preciate and enjoy a
dlnner'here with you.
Suppose you come to
Twill be a restful
hour, and you'll both
enjoy the diversion.
We'll serve you cour
teously: nothing but
the best Is offered to
the Portland's guests.
You'll also enjoy the
evening music by our
through the lobby
and admire the new
decorations and fur
The Portland Hotel
San Francisco for several days. The
Inquiry there was concluded yester
day and Mr. Townsend and other in
terested counsel are en route to tlua
city- .... ... ..
The testimony tnat is Deing
chiefly documentary and Is supple
mental to that already written Into
WIDOWS SEEK FORTUNE
FIGHT WAGED FOR $2,000,000
OF ALASKA MIXER.
Divorced Wife Has Contract Giving
Her Property and Other Woman
Has Later Will.
rmrir.n Aur. 3. A flght for a
$2,000,000 fortune accumulated In Al
aska by Henry Curtis Elliott, is being
waged In the courts here by his two
widows. Katherlne M. Elliott, the first
and divorced wife, holds a "contract
will." in which Elliott bequeathed to
her all that he tnen possessea or nii
to nossess. He made her his sole ex
. j j.,,.imnt malt nr void anv
will that might have been made be
fore, is held by tne secona wue, snia.
Grace Van Wormer Elliott. By this
j ....rthfnff In lft to the sec-
Oi:uiiicu j n -
ond Mrs. Elliott and a son. Henry Cur
tis Elliott, jr.
According to the story, Elliott, wlth
.... ,,Am in is47 hAmmA tricken with
the gold fever. His first wife had saved
money by painting cnina, ana gruu-
KCU 'I1' ' " .
demanding half of his winnings in the
Klondike region. Me promisea ner bub
could have it.,
TJ mA torn fithP TY1f1 flflri t)V locat
ing and selling various claims accumu
lated his fortune. On his return to uni
cago Elliott and his wife were divorced
and he went to New York, where he
met and married Grace Van Wormer.
Elllo'i returned to Alaska, and in
loAa huriA hneAth An avalanche.
In January, 1910, his last will was pro-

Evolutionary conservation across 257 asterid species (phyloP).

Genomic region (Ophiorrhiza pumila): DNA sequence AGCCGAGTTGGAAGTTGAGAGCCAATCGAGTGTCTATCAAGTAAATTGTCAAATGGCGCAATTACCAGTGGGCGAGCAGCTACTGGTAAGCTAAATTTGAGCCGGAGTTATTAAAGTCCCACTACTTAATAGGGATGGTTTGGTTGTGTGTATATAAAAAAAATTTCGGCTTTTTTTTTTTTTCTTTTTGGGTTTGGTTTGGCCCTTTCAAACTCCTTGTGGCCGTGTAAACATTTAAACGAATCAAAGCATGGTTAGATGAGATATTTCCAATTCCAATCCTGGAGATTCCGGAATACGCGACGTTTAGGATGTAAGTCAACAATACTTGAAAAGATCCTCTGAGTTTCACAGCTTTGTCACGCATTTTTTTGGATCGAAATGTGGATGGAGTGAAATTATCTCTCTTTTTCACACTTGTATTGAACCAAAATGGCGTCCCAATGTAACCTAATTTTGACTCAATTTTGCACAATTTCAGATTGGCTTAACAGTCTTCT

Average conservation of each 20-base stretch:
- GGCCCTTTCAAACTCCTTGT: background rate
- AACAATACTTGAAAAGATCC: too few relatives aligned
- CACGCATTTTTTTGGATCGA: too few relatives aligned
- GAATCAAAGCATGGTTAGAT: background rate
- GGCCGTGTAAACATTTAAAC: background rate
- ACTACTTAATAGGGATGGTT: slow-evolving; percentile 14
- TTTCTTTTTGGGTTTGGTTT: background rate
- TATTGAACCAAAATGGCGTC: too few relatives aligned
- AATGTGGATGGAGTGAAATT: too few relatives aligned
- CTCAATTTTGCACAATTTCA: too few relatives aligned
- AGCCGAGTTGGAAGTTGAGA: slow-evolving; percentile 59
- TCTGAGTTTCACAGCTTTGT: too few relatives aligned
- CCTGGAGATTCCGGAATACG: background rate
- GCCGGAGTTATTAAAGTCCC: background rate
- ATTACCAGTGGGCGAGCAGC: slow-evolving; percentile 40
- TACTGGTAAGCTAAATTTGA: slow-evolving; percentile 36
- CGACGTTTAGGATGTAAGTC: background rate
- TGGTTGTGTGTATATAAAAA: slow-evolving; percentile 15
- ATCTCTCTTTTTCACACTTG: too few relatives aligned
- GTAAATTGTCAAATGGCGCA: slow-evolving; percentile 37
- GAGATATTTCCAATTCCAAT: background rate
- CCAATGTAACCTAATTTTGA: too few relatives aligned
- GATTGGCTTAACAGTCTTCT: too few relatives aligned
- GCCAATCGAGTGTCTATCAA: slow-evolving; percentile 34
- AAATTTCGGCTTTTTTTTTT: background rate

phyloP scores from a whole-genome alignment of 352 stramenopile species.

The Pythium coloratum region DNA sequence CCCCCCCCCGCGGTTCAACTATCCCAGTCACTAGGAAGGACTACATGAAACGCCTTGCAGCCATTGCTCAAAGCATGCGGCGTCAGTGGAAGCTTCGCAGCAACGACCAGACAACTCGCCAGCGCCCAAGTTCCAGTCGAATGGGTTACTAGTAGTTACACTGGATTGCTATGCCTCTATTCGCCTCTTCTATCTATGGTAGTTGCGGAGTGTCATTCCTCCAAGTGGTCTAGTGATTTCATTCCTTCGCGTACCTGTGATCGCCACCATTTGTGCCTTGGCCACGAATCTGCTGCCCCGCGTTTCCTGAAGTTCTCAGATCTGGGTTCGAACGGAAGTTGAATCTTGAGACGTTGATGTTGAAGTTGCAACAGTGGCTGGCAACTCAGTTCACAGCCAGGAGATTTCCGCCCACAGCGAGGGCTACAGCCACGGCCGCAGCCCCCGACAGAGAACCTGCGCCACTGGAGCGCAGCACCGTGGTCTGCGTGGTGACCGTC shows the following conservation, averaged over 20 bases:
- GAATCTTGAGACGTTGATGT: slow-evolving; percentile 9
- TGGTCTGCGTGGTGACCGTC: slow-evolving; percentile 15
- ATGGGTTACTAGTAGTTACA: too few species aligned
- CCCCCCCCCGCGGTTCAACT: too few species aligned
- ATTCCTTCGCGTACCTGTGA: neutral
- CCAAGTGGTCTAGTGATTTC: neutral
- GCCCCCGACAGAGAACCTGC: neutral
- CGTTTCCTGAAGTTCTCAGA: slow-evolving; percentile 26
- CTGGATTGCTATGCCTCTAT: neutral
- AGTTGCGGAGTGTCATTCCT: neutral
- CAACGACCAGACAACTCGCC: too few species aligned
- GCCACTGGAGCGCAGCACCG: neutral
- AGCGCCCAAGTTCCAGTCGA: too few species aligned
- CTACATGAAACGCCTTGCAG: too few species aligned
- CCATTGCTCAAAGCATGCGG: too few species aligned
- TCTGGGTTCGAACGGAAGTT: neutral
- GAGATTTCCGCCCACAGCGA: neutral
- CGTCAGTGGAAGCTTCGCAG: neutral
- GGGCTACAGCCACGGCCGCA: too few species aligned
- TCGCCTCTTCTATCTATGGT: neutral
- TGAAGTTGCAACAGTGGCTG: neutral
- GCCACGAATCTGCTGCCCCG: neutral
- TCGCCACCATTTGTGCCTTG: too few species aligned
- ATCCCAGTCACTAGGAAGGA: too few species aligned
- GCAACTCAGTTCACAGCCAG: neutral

Various legal entanglements have ap-
, a rro t-r 1 Tl Vl flfKt will fmm
time to time, and finally August 7 was
set as a date tor argument in uie Ap
pellate Court as to the validity of the
ALASKA MIXES ARE IX DISPUTE
Fraud Is Alleged in Transfer of
VALDEZ. Alaska, Aug. 3. Suit has
been begun here to set aside the trans
fer of the assets of the Hubbard-Elliott
Mines Company to the Hubbard-Elliott
Copper Company, a Washington Com
pany, with offices in Seattle, the com
Dlainants. stockholders of the former
company alleging fraud with intent to
deprive them of their holdings.
The property in dispute is a large
copper mine near the Kotsina River,
which was developed by the late Henry
Curtis Elliott, of Chicago. There are
stockholders of the original company
In all of the western and central states.
ROBBER CAUGHT ON RUN
Thefts of $150,000 in Valuables
Charged to Captive.
CHICAGO. Aug. 3. After an excit
ing chase today through the crowded
streets of the business section the po
lice arrested Jacob F. Guthrie, alias
Harry Brown. 28 years old, who Is al
leged to have robbed the homes of
wealthy residents of the South Side, of
valuable paintings, silverware. Jewelry,
clothing, stocks and bonds, worth more
As Guthrie was being locked In a ceil
he attempted to swallow two rent re
ceipt slips, which the police seized and